NO Auto Pilot with Performance Management

NO Auto Pilot with Performance Management

There is NO Auto Pilot when it comes to Performance Management

Performance management involves the creation of an open and interactive work environment which supports the growth and development of employees, to achieve individual and organisational objectives. 

As a HR Manager I have found over the years that organisations and line mangers start the performance management cycle off with good intentions. But as we all know, things can and do go off track, and dealing with performance issues can be tricky for all involved at the best of times.

So when an individual’s performance does start to go off track, and the going does get tough, it requires you to can call on and use your best

communication and problem solving skills to handle it.

At times, because of our work pressures, it easier to just put the whole process on Auto Pilot and hope that it all works out. Engaging the Auto Pilot is not done as a deliberate action, but comes about as a result of the commitments and pressures we have to deliver within our own roles each day.

To date I have not seen a Performance Management process that has been fitted with an Auto Pilot, so that really leaves that process of helping others to get back on track up to you, and your skills to manage individual performance outcomes, in a positive way.

The Australian Public Service Commission on Performance Management (2012) Stated:

“A key element of organisational capability is having the right people with the right skills to deliver the policy work, regulation, policy implementation activity or services required of an agency. Agency systems, processes, governance and culture and how these interact are also critical to performance.

It also states that performance management process within the Public Service sector should take account of the contribution an individual employee makes to achieving team objectives, the quality of organisational systems that shape workplace performance, and how these interact to produce an organisational outcome.

Performance management was described as an ‘essential tool’ that ‘provides a means to improve organisational performance by linking and aligning individual, team and organisational objectives and results’.

Performance management is an ongoing communication process that should be carried between the line manager and the employees throughout the year. The process is very much cyclical and continuous in nature. A performance management system includes the following actions.

• Developing clear job descriptions and employee performance plans which includes the key result areas (KRA’) and performance indicators.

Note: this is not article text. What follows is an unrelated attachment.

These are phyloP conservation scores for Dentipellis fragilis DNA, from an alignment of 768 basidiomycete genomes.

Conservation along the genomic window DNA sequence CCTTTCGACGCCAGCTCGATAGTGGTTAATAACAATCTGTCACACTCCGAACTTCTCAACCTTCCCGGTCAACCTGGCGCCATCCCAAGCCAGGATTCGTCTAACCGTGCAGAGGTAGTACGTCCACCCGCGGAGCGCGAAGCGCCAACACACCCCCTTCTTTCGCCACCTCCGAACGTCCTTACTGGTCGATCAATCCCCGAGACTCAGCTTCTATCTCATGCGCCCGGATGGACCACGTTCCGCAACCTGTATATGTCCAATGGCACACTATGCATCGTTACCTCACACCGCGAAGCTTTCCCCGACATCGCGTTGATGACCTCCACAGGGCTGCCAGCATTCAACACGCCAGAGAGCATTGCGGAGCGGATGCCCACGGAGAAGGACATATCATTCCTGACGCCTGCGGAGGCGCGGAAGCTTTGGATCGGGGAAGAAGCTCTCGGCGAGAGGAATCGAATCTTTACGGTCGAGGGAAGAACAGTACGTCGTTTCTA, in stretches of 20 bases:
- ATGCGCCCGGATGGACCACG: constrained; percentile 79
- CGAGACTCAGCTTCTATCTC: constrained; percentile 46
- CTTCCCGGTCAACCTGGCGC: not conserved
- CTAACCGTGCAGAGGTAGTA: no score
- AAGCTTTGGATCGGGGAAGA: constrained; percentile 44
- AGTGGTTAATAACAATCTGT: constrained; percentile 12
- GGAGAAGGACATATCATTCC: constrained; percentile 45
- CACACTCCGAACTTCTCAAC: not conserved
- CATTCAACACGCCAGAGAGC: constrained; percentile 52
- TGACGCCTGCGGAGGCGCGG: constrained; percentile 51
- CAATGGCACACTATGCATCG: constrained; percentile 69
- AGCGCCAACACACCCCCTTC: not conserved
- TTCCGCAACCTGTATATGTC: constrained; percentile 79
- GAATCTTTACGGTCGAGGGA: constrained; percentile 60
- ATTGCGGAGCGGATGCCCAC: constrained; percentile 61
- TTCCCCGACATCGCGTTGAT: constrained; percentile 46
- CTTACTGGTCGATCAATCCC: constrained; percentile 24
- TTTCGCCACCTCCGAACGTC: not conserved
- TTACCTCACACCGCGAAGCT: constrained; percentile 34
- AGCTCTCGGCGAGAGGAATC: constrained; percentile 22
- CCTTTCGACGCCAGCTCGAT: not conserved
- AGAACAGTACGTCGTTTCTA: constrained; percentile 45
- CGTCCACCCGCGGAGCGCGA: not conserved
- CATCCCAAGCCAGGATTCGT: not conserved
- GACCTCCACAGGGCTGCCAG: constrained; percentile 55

• Negotiating requirements and performance standards for measuring the outcome and overall productivity against the predefined benchmarks.

• Providing continuous coaching and feedback during the period of delivery of performance. (No Auto Pilot)

• Identifying the training and development needs by measuring the outcomes achieved against the set standards and implementing effective development programs for improvement.

• Holding quarterly performance development discussions and evaluating employee performance on the basis of performance plans.

• Having an effective compensation and reward systems for recognizing those employees who excel in their jobs by achieving the set standards in accordance with the performance plans or rather exceed the performance benchmarks.

• Providing promotional/career development support and guidance to the employees.

• Steps for managing under performance. Personal Improvement Programs (PIP)

In this Blog Post, I have stated performance management involves the creation of an open and interactive work environment which supports the growth and development of employees, to achieve individual and organisational, and that from a line management point of operation there is No Auto Pilot.

I engage you the think about the way performance management is conducted in your organisation. Is it on Auto Pilot most of the time, are under performance issues address through PIPs, are you really delivering the required the activities or services of your agency?

Support Material:

Australian Public Service Commission, Performance Management, Commonwealth of Australia, Canberra, (2010). “Ahead of the Game: Blueprint for the Reform of Australian Government Administration”


Colin Haldane

Lingford Consulting – The Personal Productivity Specialists

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